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We have yet to trim the tree this Christmas. Every year we take out the ornament boxes and my children hang their favorites on the tree. Between Thanksgiving and December 25th, they each get a new ornament which we label with their name and the year. When they grow up and marry, we will wrap these special ornaments for them to hang on the Christmas tree in their own homes.
It's bittersweet as the ornament collection grows and the days pass quicker between each holiday. I couldn't pick a favorite. Each object holds a memory, of gingerbread men made, trips to the nearby Hallmark store, or even to Target to pick that year's special ornament. Paper decorations hang heavy with glitter and glue, gracing the tree along with the outlines of hands made into reindeer. These are my treasures, growing whispy with age...the ones not perfect enough to make the cut to be carried to new homes, but those that I will keep and hold close to my heart.
Enjoy an excerpt from my newest release A Christmas Coffee, now $0.99, from Astraea Press. Meet Sarah and Parker and Parker's little boys, Strawn and Marco at a villa in Sicily at Christmas.
The boys were content listening to Chef Antonio tell them a story of a Christmas past and a grand adventure through a snow-covered mountain. Their eyes slipped lower and lower as they leaned back against the cushions of the couch.
Soon they were asleep, taking long deep breaths. The group paused in their conversations to watch the little boys. Their straight black bangs hung close to their eyebrows as dark lashes fell against chubby cheeks. There was nothing like the gift of children and the life they added to a celebration.
Sarah moved to Parker’s side at the glass windows. He faced her and gave her a lopsided grin, clasping her hand and opening the door to the patio. He pulled her gently through and closed it behind them.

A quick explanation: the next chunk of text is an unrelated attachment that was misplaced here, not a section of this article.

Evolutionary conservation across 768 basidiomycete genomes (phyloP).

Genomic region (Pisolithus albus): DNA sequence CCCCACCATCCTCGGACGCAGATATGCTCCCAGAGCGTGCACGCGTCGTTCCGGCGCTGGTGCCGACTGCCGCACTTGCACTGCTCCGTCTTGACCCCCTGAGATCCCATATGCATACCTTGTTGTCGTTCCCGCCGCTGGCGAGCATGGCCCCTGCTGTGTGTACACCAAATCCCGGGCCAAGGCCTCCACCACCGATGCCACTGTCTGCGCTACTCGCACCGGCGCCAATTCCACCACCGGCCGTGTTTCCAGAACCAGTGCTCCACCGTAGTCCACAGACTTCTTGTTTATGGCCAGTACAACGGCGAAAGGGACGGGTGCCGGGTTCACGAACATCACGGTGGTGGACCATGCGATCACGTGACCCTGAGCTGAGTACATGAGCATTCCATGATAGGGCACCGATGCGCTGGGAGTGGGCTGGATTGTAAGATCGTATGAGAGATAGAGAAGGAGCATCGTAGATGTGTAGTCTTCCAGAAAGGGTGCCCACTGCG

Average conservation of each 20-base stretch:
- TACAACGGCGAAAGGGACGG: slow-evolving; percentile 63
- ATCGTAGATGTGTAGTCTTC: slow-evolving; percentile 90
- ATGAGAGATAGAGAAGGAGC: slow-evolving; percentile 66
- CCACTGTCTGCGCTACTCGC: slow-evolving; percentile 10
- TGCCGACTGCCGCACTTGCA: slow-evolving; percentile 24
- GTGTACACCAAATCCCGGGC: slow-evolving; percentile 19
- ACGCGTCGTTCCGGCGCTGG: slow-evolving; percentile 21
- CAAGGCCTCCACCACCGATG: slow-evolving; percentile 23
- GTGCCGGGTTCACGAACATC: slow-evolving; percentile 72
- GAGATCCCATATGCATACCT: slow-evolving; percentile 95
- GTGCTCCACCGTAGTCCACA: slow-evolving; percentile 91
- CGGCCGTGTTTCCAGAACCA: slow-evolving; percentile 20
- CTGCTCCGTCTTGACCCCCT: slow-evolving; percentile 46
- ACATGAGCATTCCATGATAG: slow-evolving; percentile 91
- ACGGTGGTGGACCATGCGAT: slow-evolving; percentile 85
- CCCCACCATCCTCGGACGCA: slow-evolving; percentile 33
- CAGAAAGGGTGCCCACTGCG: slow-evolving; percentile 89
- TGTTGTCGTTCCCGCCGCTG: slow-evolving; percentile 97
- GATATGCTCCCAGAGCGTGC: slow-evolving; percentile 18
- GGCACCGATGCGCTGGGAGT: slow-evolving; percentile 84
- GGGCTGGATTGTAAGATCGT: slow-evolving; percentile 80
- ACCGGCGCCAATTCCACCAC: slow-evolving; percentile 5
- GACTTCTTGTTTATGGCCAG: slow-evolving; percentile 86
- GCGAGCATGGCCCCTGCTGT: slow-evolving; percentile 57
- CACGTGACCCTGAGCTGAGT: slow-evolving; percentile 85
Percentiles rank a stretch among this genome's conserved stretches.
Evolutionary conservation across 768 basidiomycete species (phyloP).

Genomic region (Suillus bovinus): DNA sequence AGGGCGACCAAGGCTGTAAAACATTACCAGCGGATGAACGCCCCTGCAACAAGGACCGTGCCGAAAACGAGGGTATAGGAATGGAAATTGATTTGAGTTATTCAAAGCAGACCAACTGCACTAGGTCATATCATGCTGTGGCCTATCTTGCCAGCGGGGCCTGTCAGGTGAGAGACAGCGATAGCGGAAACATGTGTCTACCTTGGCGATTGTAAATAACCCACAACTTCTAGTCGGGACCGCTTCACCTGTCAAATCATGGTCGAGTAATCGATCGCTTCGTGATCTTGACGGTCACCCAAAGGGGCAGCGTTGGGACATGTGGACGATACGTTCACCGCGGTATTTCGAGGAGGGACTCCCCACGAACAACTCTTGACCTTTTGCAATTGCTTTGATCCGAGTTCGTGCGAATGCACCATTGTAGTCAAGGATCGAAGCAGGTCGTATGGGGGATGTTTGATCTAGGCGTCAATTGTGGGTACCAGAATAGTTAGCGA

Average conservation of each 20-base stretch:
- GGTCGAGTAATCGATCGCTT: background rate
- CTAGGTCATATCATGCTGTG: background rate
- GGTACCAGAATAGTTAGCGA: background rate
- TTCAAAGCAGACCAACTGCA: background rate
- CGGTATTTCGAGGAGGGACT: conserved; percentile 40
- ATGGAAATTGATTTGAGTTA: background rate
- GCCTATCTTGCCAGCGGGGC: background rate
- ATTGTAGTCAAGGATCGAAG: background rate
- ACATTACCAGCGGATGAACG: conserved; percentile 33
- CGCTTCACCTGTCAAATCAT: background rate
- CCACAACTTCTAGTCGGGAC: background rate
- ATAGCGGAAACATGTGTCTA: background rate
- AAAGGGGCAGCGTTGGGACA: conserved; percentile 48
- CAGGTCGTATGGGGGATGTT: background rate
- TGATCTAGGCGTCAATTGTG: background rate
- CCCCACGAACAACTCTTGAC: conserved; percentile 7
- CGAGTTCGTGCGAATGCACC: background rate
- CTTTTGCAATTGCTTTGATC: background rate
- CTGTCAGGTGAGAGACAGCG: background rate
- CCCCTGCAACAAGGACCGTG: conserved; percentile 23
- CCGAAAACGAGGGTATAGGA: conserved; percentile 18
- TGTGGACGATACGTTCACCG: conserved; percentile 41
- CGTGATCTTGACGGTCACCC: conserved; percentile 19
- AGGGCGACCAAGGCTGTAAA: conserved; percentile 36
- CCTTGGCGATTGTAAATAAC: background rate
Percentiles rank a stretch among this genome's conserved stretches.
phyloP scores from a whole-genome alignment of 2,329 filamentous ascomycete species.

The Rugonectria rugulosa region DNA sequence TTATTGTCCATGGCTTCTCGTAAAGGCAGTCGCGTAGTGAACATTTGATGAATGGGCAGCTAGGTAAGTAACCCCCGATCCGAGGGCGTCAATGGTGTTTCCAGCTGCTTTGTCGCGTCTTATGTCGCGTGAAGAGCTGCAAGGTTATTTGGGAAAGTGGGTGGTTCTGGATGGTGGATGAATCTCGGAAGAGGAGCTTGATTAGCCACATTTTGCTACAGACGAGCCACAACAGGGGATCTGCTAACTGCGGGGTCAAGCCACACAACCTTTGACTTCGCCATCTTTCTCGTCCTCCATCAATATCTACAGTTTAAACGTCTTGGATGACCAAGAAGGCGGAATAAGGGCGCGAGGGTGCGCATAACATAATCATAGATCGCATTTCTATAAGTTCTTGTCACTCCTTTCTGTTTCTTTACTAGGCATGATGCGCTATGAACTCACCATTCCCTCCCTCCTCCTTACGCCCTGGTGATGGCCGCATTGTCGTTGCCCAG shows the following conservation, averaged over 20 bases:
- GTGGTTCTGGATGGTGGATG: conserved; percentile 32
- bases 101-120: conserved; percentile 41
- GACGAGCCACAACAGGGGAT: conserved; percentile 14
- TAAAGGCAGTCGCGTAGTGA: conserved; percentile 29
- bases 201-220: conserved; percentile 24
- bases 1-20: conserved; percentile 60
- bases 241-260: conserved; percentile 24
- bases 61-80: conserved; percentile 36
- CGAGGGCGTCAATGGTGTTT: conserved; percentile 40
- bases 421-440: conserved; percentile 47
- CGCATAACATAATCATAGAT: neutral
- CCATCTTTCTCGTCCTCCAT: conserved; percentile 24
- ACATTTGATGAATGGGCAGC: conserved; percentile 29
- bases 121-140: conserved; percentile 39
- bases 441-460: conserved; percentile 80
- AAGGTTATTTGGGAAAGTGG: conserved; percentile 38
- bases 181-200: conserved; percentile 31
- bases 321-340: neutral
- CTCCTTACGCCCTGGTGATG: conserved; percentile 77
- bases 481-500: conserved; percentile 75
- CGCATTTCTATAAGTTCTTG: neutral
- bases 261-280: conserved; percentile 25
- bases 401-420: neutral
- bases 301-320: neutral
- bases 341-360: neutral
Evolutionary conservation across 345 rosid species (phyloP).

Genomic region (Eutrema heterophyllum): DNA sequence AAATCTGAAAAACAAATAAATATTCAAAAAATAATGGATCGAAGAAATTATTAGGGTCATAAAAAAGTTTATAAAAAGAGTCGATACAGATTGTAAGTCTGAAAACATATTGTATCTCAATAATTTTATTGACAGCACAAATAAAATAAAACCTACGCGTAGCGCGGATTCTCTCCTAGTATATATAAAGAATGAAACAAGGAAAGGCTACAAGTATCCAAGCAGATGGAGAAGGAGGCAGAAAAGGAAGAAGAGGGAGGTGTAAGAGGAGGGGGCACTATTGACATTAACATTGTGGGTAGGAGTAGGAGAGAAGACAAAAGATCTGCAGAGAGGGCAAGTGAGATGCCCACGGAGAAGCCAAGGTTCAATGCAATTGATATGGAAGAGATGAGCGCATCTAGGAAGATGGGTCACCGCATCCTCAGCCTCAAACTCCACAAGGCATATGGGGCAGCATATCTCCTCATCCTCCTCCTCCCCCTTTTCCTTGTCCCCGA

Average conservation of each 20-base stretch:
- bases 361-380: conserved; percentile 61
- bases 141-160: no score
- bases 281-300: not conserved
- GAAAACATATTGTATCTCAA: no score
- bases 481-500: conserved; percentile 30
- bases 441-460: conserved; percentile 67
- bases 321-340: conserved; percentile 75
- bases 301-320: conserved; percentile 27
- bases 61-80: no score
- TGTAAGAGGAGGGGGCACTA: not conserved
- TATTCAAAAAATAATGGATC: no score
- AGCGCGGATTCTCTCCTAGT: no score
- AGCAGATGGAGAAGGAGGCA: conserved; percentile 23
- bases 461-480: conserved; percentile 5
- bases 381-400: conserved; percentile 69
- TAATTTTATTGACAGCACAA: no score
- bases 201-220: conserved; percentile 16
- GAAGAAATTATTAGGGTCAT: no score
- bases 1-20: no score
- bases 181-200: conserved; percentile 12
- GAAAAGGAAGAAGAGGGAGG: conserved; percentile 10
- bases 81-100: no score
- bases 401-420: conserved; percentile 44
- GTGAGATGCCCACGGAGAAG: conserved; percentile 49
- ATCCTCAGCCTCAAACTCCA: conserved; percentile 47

“We…can’t,” Sarah said, her lips trembling.
“Don’t be embarrassed. It’s just time for…goodbye.” His grin had faded, and he grew serious. “This seemed the appropriate place.”
Holding onto her hand, they crossed to the chairs standing in the darkness of night with a cloud-covered moon.
She sat down, their hands separating. The air cooled her moist palms and ruffled her hair. Parker continued to stand, his shoulders squared. “It’s been…unforgettable.”
Sarah nodded, then realizing he hadn’t seen her agreement, said aloud in a breathless whisper, “Yes.”
“I want you to know you can call me anytime.”
“And you as well. I’ll be around…at the bakery and, eventually, school.”
Parker voice stilled the air. “And I want to just say on the death of your…”
“Husband,” Sarah said, her voice catching and the blood rushing to her head.
“I’m so sorry. Your husband.” He pulled a chair close, facing her, and sat. He tilted her chin up, so her eyes gazed into his. “Lean on God instead of away from Him. And…you can lean on me too, as a friend or…someday, maybe more.”
Tears made his image waver. She closed her eyes, the drops falling heavy against her cheeks. He bent forward then, brushing his lips against hers with the barest pressure. She was breathless. Her heart and her head warred.
She pushed against him with her hand and stood. “I can’t feel…not again. It’s too painful.”
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